· A sheet of tracing paper is great for transferring the print. Tip 1: You can use a sheet of (white) baking/parchment paper! This works fine also 🙂
· Speedball has nice Bench Hook/ Inking Plates. You can safely cut your block on these plates and you can use them to roll ink on.
· An inkpad. You can use it to quickly try out your block while you are cutting.
Let’s get started!
To start, you need to have an idea for your block print. Inspiration can be found anywhere, in nature, in museums or just around you. If you have an idea you can start making a sketch. If you don’t want to or can’t make a sketch that is no problem, you can also use a picture from a book or from the internet as a reference.
I was asked to make something typically Dutch…but didn’t want to make a windmills or clogs print 😉 So I took tulips and delft blue as inspiration. I love cutting flowers and birds so with that in mind I started sketching. You can make a design right away on the rubber but I prefer not to do that. So hence a sketch on paper first.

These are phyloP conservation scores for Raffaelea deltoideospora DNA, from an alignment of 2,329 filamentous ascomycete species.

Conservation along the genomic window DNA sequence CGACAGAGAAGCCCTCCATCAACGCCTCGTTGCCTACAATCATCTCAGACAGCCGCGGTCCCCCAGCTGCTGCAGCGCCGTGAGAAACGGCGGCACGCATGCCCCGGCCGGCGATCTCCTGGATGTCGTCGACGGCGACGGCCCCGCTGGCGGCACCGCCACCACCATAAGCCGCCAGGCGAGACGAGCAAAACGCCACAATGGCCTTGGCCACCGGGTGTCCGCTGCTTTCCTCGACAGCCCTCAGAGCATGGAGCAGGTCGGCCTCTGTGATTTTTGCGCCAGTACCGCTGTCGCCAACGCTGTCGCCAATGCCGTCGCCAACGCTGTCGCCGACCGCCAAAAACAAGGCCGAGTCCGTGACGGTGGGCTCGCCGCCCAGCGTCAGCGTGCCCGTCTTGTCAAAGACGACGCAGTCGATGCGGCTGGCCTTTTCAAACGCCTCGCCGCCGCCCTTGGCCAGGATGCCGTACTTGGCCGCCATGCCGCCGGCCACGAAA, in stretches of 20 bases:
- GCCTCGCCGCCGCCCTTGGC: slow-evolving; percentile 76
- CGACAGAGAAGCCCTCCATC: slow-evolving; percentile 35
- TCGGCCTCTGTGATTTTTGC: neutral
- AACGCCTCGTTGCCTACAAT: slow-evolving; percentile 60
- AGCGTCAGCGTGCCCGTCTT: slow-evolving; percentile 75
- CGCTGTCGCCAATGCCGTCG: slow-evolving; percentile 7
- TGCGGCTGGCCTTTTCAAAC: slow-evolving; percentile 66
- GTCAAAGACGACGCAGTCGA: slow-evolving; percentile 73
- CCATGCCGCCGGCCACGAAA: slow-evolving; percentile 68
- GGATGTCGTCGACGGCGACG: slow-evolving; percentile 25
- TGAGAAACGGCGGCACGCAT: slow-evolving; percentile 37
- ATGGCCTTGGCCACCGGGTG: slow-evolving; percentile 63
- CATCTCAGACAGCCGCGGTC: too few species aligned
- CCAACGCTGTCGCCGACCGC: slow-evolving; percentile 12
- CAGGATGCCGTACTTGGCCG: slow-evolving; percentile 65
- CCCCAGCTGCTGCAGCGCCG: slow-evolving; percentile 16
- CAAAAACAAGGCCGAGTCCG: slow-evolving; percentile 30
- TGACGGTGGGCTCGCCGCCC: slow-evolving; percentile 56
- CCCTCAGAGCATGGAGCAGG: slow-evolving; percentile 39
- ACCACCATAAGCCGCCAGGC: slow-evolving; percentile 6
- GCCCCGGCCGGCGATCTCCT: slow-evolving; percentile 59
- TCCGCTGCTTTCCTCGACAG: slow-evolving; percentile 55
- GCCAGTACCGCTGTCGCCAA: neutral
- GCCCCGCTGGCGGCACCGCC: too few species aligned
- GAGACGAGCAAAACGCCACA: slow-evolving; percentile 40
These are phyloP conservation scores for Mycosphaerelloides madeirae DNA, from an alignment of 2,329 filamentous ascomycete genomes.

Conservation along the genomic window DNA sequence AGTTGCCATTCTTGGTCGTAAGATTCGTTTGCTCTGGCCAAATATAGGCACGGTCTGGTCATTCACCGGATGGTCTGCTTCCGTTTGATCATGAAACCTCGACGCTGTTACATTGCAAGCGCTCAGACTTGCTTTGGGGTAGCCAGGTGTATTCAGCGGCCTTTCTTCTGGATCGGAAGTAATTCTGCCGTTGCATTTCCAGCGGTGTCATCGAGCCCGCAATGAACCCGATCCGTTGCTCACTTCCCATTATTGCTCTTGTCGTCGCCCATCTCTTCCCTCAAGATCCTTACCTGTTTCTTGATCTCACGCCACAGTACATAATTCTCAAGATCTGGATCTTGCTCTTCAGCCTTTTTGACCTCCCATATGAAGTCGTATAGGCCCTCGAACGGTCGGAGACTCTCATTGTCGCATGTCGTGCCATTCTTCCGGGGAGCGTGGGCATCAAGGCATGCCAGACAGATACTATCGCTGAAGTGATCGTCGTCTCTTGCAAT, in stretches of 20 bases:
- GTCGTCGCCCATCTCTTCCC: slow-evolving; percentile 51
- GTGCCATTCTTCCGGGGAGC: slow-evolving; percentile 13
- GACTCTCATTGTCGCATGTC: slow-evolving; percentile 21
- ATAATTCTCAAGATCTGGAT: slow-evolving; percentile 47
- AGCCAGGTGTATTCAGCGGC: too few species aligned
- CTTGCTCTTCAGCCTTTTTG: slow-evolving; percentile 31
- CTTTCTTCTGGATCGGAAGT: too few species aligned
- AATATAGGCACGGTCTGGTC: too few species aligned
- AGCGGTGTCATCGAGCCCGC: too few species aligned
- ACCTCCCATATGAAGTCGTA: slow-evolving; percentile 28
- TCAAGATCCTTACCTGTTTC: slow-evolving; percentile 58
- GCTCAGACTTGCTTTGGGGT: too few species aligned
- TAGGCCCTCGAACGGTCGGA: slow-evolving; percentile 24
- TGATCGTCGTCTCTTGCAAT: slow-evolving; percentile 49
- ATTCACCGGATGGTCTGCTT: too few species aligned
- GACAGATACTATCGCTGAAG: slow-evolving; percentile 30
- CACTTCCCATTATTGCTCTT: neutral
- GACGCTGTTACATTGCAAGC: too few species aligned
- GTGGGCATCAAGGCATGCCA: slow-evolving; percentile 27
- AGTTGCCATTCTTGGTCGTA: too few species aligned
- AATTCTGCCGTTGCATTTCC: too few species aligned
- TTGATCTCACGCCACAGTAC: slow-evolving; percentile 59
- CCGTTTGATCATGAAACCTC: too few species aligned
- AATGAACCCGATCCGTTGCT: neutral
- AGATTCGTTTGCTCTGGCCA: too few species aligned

The sketch in my sketchbook.
I traced the sketch with a black soft fineliner. In this way you can see better what the definite lines will be and it makes tracing easier. Make sure your sketch fits the block in terms of size. If not, you could use a copier to enlarge or reduce the size of the sketch. I find it helpful to trace around the block in my sketchbook to make sure the size and proportions are right.
This is the stage where you have to start thinking about which areas you want to cut away. In other words, do you want negative or positive surfaces and where exactly. Negative means all areas that remain and are not cut away. So these are the places where ink will appear. And positive means the areas that are cut away.